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Is the Tide Turning on US Cluster Bombs?

The US’ continued support of Ukraine has put the morality of cluster munitions squarely in the spotlight.

Words: Heather Brandon-Smith, Ursala Knudsen-Latta
Pictures: Ioann-Mark Kuznietsov

Unfortunately, today’s world map does not lack for active war zones. 

Armed groups and government forces are engaging in violence and destruction in Gaza and Israel, Syria, Yemen, Sudan, Azerbaijan/Armenia, the Democratic Republic of Congo, Ethiopia, and too many other countries to list. And with the increasing proliferation of weapons around the world, unfortunately, this is all too predictable.

History has shown that when governments and armed groups get a gun, a bomb, or a sword, eventually, they are going to use it. This sadly holds true for indiscriminate weapons, such as cluster munitions, which disproportionately harm civilians. 

Cluster Munitions to Ukraine

In the war in Ukraine, cluster munitions are being used by both Russia and Ukraine right now. While Russia has deployed significantly more, with their own domestic supply, since July of 2023, the Ukrainians have deployed American-made cluster munitions. This is enabled partly by the fact that Russia, Ukraine, and the United States are not signatories to the Convention on Cluster Munitions, which prohibits all use, production, transfer, and stockpiling of these weapons. 

Cluster munitions are shells that contain hundreds to thousands of smaller bomblets that disperse into the air and scatter over areas the size of several football fields. These weapons were designed to destroy groups of unarmored military targets. However, their lack of precision targeting capabilities increases the risk of their falling into civilian areas and makes it difficult to decontaminate bombed areas. The risk is so pronounced that in 2022, 95% of cluster munition casualties were civilians, with two-thirds of that number being children. The extreme threat to civilians that these weapons pose outweighs any potential military benefit. 

By transferring cluster munitions to Ukraine, the United States has made itself complicit in the ongoing and inevitable future civilian casualties in the already war-torn country.

By transferring cluster munitions to Ukraine, the United States has made itself complicit in the ongoing and inevitable future civilian casualties in the already war-torn country. The United States should be preventing, not facilitating, civilian harm around the world. The Biden administration’s July 2023 decision to begin sending stockpiled cluster munitions to Ukraine further exacerbated this problem, including the years that will need to be spent trying to find and defuse the smaller bomblets.

Despite the mess that is Congress of late, there is some good news and reason for hope. There is small but growing bipartisan momentum on the Hill to stop the export of these weapons. In 2023, proposals to stop their export received a full House vote on three separate occasions. While none of these measures was adopted, the number of members voting yes steadily grew. In total, some 214 House lawmakers voted for at least one of the amendments seeking to stop the export of cluster munitions. Perhaps just as important, the number of Democrats and Republicans voting in favor is incredibly balanced (100 to 114, respectively), a rare achievement in today’s partisan politics.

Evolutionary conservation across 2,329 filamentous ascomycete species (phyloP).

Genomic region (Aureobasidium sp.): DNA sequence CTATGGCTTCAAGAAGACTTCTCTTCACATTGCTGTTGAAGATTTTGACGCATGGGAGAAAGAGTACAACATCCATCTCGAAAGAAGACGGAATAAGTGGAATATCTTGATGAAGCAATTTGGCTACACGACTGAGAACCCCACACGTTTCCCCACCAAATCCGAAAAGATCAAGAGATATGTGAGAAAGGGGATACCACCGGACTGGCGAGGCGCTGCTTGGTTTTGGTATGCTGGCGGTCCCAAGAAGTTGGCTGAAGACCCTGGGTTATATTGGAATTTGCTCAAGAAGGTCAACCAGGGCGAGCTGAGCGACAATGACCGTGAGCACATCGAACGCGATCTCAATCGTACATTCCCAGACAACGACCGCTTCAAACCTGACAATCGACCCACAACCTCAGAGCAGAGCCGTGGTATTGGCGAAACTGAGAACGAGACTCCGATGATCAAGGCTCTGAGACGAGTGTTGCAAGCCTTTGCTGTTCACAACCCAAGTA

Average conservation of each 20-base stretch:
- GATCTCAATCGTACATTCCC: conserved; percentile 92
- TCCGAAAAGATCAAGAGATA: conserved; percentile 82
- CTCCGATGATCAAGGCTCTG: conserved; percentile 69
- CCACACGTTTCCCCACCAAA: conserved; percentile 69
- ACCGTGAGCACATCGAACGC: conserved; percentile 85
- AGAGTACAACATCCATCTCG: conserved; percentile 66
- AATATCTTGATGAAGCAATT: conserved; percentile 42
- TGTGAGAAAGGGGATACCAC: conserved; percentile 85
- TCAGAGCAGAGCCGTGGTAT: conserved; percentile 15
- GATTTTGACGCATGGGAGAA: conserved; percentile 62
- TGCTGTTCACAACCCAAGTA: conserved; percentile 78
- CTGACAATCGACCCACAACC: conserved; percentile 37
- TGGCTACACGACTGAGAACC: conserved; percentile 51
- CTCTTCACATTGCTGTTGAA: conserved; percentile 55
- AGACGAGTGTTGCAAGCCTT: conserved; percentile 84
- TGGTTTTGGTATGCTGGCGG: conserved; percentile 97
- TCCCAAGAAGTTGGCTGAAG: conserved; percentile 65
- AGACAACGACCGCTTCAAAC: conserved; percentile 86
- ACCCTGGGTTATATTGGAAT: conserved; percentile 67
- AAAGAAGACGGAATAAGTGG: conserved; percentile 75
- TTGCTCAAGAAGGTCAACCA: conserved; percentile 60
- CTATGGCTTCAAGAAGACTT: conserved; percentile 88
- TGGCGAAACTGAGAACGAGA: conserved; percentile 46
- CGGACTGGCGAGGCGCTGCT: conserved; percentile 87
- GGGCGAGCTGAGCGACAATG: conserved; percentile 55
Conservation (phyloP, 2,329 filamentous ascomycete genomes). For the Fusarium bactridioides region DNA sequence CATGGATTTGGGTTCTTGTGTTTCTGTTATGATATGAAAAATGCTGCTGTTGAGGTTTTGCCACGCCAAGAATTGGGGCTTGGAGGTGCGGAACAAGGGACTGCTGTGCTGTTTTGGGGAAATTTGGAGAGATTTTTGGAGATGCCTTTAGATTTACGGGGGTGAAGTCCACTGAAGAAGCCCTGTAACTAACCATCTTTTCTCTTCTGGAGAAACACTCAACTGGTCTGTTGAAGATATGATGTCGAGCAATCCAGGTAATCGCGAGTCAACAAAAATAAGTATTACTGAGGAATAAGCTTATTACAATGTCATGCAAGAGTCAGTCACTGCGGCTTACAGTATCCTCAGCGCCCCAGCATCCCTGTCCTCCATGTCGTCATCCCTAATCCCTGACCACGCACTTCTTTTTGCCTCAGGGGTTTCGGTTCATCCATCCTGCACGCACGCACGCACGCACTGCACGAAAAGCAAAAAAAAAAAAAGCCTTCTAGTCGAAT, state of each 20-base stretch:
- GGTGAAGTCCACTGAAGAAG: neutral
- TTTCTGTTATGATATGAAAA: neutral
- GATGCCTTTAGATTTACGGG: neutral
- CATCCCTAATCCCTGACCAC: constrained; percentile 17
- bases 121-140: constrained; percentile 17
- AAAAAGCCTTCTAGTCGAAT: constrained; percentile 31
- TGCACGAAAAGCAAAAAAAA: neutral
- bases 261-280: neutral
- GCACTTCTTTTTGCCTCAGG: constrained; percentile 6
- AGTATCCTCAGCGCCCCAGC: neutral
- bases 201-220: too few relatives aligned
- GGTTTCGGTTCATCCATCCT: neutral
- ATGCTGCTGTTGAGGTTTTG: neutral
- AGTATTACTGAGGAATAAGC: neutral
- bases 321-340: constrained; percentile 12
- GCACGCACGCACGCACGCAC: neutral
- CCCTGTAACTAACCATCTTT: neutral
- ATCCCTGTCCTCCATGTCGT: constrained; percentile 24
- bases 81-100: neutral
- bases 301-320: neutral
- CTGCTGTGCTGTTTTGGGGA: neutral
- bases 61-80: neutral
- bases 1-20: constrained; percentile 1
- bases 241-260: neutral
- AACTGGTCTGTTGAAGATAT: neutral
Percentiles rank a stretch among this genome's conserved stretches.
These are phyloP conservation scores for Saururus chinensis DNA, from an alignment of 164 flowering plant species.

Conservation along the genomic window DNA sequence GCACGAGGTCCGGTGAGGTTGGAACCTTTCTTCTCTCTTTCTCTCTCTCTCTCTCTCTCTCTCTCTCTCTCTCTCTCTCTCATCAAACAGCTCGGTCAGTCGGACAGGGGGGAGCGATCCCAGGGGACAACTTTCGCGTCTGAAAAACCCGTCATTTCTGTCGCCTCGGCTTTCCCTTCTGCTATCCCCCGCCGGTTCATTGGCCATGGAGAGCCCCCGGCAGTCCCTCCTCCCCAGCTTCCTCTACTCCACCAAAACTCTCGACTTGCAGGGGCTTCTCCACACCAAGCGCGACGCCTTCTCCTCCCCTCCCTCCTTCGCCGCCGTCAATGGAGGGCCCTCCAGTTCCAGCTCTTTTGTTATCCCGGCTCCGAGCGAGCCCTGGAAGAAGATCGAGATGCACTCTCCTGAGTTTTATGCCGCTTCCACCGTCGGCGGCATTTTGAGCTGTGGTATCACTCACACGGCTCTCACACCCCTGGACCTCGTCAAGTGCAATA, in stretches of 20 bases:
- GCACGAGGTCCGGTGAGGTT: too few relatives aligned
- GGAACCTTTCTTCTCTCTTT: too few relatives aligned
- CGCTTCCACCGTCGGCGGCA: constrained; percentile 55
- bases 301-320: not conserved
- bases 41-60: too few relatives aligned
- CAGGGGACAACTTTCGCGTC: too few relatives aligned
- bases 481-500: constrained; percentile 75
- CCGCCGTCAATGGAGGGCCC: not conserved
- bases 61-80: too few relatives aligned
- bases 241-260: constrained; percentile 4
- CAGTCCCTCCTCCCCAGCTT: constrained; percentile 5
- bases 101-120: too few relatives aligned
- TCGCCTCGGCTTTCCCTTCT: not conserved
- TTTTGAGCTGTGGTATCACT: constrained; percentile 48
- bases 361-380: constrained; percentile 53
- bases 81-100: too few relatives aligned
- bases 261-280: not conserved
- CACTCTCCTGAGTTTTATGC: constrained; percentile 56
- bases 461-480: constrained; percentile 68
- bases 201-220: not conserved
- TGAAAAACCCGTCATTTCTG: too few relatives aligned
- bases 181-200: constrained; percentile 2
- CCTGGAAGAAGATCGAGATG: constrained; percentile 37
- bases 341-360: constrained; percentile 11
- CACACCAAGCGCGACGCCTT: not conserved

An Opportunity To Do The Right Thing

A total of 123 countries have prohibited the production, use, or transfer of cluster munitions by joining the Convention on Cluster Munitions, including the vast majority of NATO member states. Despite this global consensus on their inhumanity, the United States remains an outlier in allowing the continued transfer and use of these immoral weapons. 

When the United States continues to act against the global norm prohibiting their production, use, and transfer, it creates more space for actors like Israel, Syria, and Russia to use them with impunity. The United States has a moral obligation to reinforce, not further erode, global norms against indiscriminate weapons.

The war in Ukraine and the United States’ continued support of the Ukrainians has put the conversation around the morality of cluster munitions squarely in the spotlight, at least in Congress and in the White House. Now is the moment for Congress to capitalize on this momentum and make lasting changes to policy on these indiscriminate weapons. 

The United States can no longer cast a blind eye to the children and other civilians being maimed and killed by our weapons. We must sign the Convention on Cluster Munitions and stop the use, production, and export of these horrific weapons.

Heather Brandon-Smith, Ursala Knudsen-Latta

Heather Brandon-Smith is the Friends Committee on National Legislation’s (FCNL) deputy director for foreign policy. Ursala Knudsen-Latta is the Legislative Manager for Peacebuilding at FCNL.

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